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Crossing The Line

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His wisdom is profound, his power is vast. Who has resisted him and come out unscathed? [1] Job 9:4

18  When he had finished praying, Jesus left with his disciples and crossed the Kidron Valley. On the other side there was an olive grove, and he and his disciples went into it. 2 Now Judas, who betrayed him, knew the place, because Jesus had often met there with his disciples. 3 So Judas came to the grove, guiding a detachment of soldiers and some officials from the chief priests and Pharisees. They were carrying torches, lanterns and weapons. 4 Jesus, knowing all that was going to happen to him, went out and asked them, “Who is it you want?” 5 “Jesus of Nazareth,” they replied. “I am he,” Jesus said. (And Judas the traitor was standing there with them.) 6 When Jesus said, “I am he,” they drew back and fell to the ground. 7 Again he asked them, “Who is it you want?” And they said, “Jesus of Nazareth.” 8 “I told you that I am he,” Jesus answered. “If you are looking for me, then let these men go.” 9 This happened so that the words he had spoken would be fulfilled: “I have not lost one of those you gave me.”a 10 Then Simon Peter, who had a sword, drew it and struck the high priest’s servant, cutting off his right ear. (The servant’s name was Malchus.) 11 Jesus commanded Peter, “Put your sword away! Shall I not drink the cup the Father has given me?” [2]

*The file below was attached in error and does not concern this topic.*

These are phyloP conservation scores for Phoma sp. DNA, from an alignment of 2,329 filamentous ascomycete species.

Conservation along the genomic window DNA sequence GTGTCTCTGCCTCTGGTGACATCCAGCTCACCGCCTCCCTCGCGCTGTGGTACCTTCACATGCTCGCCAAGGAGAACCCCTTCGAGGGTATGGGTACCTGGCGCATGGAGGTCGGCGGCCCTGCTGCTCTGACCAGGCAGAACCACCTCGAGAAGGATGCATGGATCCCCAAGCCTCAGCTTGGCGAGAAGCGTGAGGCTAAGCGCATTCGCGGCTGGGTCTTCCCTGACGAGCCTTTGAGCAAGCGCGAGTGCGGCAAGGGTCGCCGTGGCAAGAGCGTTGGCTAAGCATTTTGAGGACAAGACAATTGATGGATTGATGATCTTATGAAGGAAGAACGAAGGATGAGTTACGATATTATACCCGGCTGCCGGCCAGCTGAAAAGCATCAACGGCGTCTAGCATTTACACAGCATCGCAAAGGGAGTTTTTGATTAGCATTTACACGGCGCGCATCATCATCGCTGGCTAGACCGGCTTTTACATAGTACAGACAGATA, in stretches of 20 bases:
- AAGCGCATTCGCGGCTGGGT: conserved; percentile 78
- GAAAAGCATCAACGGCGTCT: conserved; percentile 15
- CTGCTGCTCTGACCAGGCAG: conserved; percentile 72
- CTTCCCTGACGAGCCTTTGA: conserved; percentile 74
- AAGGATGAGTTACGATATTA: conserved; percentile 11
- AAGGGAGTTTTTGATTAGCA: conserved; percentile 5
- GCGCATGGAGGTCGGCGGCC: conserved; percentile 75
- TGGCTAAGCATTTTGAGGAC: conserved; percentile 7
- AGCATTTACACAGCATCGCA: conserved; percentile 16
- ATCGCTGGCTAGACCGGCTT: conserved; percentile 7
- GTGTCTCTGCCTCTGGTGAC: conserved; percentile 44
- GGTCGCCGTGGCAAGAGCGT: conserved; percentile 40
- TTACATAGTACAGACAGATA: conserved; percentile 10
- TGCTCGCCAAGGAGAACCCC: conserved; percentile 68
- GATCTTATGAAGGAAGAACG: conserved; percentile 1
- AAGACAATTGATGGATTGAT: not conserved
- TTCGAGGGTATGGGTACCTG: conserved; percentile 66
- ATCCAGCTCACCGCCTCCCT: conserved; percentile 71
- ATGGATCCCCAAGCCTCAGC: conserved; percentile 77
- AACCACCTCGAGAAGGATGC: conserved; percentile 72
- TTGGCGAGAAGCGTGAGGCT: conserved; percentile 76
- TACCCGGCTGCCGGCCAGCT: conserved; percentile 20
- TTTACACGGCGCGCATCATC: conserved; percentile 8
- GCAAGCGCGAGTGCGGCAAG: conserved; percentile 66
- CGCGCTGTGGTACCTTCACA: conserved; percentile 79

Did you ever cross a line with a person and immediately realize that you had made a mistake?  You should have backed off just a bit earlier.  You said one phrase too many.  You persisted in asking just beyond the point of tolerance where persistence is no longer a virtue?